A word from the front lines
Every day since the “confinement” began, we, the confined, have come out in one way or another to applaud and thank those who have been out and about, facing the coronavirus mano a mano in hospitals, picking up the garbage, distributing the mail, delivering groceries, and watching over streets and borders. Mostly, these individuals are “in uniform.” That is, they have chosen to serve and protect and to set aside ego and self-preservation to help the collective.
In our cooperative, as in many other places around the world, the nightly applause became drumming, morphed into singing and then became a regular activity that still brings joy and, I would like to think, healing to our neighborhood and by extension society at large. We sing This Little Light of Mine with a line to the “nurses and doctors.”
All the while, though, one group of “uniformed workers” has been toiling, often in the shadows of an office or a rejiggered bedroom, or a kitchen. Teachers.
My brilliant other career
I’ve been a sub for the past six years. I teach German and English in the public schools here in Geneva and am familiar with being cast into the fray without much training. (Some day, I’ll write about my brilliant career). This year I have had a class of eighteen teenagers about to leave their secondary school for either further education or apprenticeships + schooling. For the past two months we’ve been teaching online and learning how to do it.
The experience of teaching during lockdown is worth a separate posting, so please be patient as I write it up. Suffice to say this: On May 11, teachers of primary schools and secondary schools in Switzerland are being sent out to start up the machine. Our classes were halved, with a Group A doing the mornings of week one except Wednesday, and Group B doing the afternoons, plus the Wednesday mornings. The week following, Group A does the afternoons, and Group B the mornings.The idea is to lessen the crowding in schools..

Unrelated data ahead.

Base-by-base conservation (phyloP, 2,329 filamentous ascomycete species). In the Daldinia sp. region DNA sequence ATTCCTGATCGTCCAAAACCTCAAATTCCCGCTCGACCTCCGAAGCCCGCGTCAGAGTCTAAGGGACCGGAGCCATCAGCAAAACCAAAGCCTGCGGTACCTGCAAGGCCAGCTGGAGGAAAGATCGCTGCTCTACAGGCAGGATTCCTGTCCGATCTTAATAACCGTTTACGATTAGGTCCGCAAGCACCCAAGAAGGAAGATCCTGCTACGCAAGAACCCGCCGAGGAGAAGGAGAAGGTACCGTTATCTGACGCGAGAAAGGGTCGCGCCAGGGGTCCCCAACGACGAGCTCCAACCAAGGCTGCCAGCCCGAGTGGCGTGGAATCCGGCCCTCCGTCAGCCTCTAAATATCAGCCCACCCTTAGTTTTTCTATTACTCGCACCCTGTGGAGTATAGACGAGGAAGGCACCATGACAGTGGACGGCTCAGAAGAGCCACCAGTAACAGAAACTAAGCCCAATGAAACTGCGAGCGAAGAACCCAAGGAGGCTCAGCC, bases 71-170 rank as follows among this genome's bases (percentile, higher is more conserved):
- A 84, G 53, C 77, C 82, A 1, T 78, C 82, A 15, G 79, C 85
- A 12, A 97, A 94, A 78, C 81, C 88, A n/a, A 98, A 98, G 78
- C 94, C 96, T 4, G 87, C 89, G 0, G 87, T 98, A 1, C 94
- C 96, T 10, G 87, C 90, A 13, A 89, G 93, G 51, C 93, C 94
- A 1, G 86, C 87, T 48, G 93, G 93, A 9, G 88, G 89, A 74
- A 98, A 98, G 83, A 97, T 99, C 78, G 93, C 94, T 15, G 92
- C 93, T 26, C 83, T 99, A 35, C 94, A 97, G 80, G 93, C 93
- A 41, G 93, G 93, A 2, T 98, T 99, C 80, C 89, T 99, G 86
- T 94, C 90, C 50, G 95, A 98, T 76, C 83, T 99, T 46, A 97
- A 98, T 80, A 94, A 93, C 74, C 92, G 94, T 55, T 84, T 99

Our rules of engagement are strict. Foot traffic through the school has been redirected to keep people moving without crowding. Some places have been cordoned off, the photocopiers have been separated, so have the computers. Everything, from desks to IT material, has to be disinfected, though there appears to be a shortage of disinfectant. How we are to maintain discipline has been theorized, but those of us who work with teenagers daily, know how difficult it can be. We know they will want to chat with each other, share stories, be together. Emotions run high among the young. Many have built-in reactance, too, that is, they feel that authority is an infringement on their rights, while forgetting their obligations. When adults act this way, it’s mere immaturity. These teens haven’t seen each other for two months and are now supposed to sit quietly in a classroom, while teachers, mostly mask-less, have to maintain a distance of two meters. Walk any street of Geneva or supermarket aisle, and the first people to bump into you will be the young’uns. I don’t blame them, we were all like that at some time, still discovering three-dimensional space around us.
In short: We’re being asked to play piano with pour hands tied behind our backs. Just pointing this out. Our goal is not to complain about a lack of haircuts or not being able to race through supermarkets buying stuff. Our goal is to find solutions.